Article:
Here at the Fool we've called Google (Nasdaq: GOOG ) just about every name in the book. First, it was a search engine. Then it became an aggregator, whatever that means. Not long ago we wondered if it was a portal. And now, this morning, I've got a new moniker to offer: digital landlord.
Yep, that's right; Google is the would-be Trump of the digital world, snapping up property left and right in the hope of making its site the digital equivalent of Rodeo Drive for advertisers. The difference, of course, is that Google can do no better than time-share any of its so-called properties, because exclusivity is a big no-no in the world of the Web.
As if that even mattered. Google is building a remarkable business out of efficiently bringing far-flung Web content to users in one place. That's soon to include video clips, according to News.com. The program appears to further the work begun in April, when Google launched a video-upload program offering clips through the company's searchable archives.
Ultimately, reports News.com, Google hopes to offer a premium service for accessing streaming video, such as movie trailers. That, in turn, would greatly expand the search king's available real estate for digital come-ons. But that's long-term. The short-term would include more homey pieces such as "Star Wars" spoofs.
The project also follows the typical Google pattern of improving on what others have done. In this case: Yahoo! (Nasdaq: YHOO ) and AOL. Both already have deals with Reuters for searching video. Not that a comparison between all the services will matter. At the risk of sounding too '90s, this move is all about the eyeballs. Getting more of them expands the opportunity to sell billboards along the so-called information superhighway.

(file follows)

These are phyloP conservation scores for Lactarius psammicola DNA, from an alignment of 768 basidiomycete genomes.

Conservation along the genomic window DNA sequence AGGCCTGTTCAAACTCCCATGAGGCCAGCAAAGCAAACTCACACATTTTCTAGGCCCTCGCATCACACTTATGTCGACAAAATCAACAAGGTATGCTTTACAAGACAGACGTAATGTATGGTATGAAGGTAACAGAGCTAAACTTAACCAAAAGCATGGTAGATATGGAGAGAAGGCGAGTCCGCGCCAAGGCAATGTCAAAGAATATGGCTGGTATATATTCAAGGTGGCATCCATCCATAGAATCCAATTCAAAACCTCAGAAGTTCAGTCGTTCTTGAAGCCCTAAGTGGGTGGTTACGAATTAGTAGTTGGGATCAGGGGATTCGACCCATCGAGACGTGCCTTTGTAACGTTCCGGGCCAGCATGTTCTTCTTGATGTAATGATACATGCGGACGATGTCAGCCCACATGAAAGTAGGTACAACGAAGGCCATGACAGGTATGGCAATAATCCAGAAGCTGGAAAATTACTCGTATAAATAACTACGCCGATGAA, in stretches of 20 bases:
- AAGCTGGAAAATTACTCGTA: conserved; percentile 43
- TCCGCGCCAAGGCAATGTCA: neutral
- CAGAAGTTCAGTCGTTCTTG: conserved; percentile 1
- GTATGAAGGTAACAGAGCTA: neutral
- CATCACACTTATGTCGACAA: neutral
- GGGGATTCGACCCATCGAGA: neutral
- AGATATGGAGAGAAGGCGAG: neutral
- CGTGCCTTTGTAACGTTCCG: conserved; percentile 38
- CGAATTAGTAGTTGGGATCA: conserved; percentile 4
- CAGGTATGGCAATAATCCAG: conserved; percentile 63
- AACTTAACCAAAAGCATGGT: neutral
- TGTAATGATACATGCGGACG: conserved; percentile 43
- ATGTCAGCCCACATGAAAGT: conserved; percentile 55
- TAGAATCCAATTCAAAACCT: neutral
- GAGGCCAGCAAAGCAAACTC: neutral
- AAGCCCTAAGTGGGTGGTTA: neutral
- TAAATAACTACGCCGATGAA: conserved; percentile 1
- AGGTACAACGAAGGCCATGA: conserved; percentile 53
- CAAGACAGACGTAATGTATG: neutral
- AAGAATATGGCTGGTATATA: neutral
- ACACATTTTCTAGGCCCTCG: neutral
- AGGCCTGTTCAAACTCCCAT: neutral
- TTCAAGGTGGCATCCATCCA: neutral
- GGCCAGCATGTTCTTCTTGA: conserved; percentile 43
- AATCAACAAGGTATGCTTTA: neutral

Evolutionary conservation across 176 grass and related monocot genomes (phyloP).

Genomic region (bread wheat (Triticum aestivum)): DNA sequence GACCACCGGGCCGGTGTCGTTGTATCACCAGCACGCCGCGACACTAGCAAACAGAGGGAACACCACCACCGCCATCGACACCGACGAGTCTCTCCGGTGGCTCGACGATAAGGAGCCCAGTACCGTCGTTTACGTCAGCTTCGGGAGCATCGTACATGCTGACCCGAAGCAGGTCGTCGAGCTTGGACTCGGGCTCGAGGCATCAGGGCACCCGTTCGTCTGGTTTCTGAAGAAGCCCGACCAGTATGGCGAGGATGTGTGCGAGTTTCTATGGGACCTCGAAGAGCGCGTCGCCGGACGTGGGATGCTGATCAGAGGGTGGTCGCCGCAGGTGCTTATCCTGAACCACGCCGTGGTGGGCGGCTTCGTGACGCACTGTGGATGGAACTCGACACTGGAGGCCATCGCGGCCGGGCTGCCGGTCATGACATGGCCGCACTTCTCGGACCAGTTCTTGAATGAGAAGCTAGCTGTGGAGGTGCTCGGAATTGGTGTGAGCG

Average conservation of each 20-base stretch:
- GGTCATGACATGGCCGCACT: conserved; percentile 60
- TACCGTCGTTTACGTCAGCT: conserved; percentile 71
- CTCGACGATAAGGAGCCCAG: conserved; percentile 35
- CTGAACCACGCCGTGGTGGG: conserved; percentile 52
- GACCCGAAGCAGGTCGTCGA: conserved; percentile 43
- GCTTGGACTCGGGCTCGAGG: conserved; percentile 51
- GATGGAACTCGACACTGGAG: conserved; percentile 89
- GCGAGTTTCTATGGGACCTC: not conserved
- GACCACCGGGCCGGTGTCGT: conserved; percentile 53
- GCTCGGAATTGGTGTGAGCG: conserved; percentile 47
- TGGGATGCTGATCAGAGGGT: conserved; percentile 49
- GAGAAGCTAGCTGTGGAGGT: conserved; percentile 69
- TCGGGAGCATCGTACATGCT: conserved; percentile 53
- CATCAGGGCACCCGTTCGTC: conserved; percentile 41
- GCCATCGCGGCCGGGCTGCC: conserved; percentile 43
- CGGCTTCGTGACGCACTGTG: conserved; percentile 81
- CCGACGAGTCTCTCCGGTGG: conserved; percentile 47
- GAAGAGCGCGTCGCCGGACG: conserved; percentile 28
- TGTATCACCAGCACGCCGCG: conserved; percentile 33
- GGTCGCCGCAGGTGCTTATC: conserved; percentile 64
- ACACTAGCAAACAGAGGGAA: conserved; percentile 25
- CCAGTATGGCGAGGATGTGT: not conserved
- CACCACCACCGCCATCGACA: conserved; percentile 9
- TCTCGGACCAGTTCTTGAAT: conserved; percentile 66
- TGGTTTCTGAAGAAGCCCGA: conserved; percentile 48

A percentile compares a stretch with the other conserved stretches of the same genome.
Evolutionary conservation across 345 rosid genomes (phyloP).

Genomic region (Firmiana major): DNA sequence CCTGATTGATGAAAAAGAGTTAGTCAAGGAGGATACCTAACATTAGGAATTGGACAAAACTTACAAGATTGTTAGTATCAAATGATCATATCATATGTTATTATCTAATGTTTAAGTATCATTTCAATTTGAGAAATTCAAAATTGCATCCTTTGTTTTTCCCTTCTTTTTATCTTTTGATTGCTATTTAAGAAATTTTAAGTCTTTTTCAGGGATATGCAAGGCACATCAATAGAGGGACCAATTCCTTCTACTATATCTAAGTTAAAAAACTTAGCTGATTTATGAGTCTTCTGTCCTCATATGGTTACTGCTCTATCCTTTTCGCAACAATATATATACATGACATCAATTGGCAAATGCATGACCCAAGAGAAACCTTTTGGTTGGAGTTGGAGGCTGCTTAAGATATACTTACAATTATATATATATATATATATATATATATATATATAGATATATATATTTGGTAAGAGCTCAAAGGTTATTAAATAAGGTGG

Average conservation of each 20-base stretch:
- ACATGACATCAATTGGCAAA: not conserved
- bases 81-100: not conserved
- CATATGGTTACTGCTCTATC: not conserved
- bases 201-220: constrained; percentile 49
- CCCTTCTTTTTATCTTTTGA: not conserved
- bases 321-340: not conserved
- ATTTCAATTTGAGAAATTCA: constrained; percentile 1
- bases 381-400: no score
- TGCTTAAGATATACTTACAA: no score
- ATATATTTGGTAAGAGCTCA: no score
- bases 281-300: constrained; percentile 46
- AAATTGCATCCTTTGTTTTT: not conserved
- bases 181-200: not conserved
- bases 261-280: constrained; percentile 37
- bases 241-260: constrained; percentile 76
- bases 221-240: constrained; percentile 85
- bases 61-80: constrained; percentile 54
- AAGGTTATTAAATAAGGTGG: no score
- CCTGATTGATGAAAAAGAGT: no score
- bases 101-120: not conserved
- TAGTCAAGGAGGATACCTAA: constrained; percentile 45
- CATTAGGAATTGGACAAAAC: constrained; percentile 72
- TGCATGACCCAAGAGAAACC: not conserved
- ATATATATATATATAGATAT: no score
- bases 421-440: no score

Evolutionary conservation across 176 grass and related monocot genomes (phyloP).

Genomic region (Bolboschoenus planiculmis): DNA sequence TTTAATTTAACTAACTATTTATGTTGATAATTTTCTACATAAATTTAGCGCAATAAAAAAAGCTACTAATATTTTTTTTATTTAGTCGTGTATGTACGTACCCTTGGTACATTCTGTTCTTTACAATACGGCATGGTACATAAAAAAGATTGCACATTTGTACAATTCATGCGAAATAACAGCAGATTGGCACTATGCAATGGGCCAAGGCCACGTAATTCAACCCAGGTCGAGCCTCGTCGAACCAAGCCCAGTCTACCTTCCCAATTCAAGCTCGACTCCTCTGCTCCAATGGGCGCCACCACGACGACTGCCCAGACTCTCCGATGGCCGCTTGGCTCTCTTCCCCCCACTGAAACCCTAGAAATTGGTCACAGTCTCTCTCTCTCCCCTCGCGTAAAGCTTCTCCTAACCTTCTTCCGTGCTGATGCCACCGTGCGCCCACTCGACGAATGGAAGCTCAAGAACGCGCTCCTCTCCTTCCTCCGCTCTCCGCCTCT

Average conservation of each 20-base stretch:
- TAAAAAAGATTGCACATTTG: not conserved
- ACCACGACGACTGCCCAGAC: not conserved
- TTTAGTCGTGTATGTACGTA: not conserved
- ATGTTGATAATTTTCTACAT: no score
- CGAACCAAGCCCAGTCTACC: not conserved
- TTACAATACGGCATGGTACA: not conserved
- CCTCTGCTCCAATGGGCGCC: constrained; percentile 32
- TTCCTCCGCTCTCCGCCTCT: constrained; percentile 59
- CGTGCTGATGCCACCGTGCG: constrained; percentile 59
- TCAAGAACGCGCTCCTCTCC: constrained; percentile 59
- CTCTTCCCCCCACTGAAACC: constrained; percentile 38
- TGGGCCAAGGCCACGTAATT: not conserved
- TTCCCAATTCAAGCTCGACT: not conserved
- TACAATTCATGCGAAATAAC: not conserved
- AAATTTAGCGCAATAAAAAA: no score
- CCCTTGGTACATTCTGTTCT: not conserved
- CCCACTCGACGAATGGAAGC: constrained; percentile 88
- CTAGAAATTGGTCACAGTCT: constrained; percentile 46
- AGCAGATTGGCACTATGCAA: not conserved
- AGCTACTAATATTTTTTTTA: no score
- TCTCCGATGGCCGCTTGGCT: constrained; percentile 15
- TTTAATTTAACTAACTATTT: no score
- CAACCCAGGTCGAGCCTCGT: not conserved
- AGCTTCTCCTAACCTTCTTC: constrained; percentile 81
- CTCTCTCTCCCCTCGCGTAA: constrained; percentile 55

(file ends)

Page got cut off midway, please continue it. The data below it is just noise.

The timing certainly couldn't be better: Researcher Zenith Optimedia says that global TV ad spending -- recently estimated at more than $410 billion -- will begin to decline in 2007 after 25 years of growth. Zenith predicts spending will shift to the Web, where Google and Yahoo!'s Overture unit have proved targeted ads work. So let's just call this skunkworks project what it really is: another attempt to prepare for the day Madison Avenue finally comes calling. Talk about living on video.
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Fool contributorTim Beyersis old enough to remember Trans X's hit Living On Video. He digs that groovy techno-pop sound. Tim didn't own shares in any of the companies mentioned in this story at the time of publication. You can find out what's in his portfolio by checking Tim's Fool profile, which ishere. The Motley Fool has adisclosure policy.